Gut-Grabbing Messages: What Makes an Impression?

Anna Webster, for HealthLeaders Media , August 24, 2011

Baiter agrees that emotion plays a huge role in patient decision-making and should be the focus of healthcare marketing campaigns. HealthCare Express, a group practice specializing in urgent care and occupational medicine, is lesser known in the community compared to hospitals and primary care physicians.

To gain more patient volume, HealthCare Express aims its marketing messages at the emotions of mothers (or children) in the community. Most messages remain positive and uplifting with jingles the children can remember and a mascot in Youtube videos.

But HealthCare Express chose a more serious marketing message during the peak of the H1N1 swine flu outbreak in 2009 when it ran a campaign playing off the drama of the outbreak in the media. The ad featured a little boy scrunching up his face, looking angry, with the tag line: No child should wait for an appointment to be seen.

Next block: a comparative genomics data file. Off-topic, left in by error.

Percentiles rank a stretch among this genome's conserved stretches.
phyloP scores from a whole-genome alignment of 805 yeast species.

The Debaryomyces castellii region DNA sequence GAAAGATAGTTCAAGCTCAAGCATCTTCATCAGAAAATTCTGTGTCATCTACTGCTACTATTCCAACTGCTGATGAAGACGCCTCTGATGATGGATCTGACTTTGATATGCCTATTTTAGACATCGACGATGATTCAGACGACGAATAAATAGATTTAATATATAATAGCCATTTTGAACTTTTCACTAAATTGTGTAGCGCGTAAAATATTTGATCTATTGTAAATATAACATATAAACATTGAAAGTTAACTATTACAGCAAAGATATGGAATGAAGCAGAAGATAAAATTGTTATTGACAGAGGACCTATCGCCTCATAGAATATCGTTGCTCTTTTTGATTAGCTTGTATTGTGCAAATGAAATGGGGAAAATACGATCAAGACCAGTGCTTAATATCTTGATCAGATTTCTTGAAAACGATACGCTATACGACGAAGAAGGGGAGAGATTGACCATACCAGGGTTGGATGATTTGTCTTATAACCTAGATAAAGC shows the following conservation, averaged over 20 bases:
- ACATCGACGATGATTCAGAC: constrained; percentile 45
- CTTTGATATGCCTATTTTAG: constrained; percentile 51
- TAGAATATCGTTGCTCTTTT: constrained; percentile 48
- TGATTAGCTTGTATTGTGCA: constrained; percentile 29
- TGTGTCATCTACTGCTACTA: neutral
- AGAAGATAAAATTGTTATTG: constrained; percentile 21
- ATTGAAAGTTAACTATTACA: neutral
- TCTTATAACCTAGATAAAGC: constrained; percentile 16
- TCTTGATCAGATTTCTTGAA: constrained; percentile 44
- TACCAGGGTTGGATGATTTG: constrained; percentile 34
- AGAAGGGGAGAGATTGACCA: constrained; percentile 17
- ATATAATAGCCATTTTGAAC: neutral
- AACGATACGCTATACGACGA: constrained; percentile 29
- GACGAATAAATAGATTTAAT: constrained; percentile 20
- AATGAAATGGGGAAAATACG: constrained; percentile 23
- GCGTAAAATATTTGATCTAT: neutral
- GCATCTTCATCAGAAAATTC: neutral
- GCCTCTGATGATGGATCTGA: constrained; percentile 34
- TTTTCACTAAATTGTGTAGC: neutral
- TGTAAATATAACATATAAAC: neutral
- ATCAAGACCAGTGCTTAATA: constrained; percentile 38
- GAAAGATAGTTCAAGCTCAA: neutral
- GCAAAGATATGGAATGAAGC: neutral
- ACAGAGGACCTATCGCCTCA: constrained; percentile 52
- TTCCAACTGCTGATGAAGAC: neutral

The response to the ad was overwhelming, Baiter says. Each patient who checks in at HealthCare Express is asked how he or she heard of the clinic. Here are the statistics of the typical response rate from newspaper and magazine advertising:

November 2009 – 13% of patients
December 2009 – 18% of patients

The following fall when the campaign ran for a second time, the patient response rate plateaued at around 6 %.

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2 comments on "Gut-Grabbing Messages: What Makes an Impression?"

Andrew B. (8/30/2011 at 12:58 PM)
Healthcare creative executions need two things: Emotional resonance and technical excellence. I've used that simple premise for more than 20 years. Perhaps the biggest challenge is the follow-through on the promise. Creating a positive and compelling message is important, but if the patient experience is mediocre or lacking, all that marketing work goes right down the drain.

Donna Arbogast (8/25/2011 at 9:42 AM)
This supports a particular experience with women and heart disease messages. We had huge responses to campaigns that empowered women to take control, but we did try the "fear factor" once [INVALID] and we pulled that particular spot very quickly. Almost no response. In light of previous results, we were afraid that we were actually having a detrimental effect on the brand.




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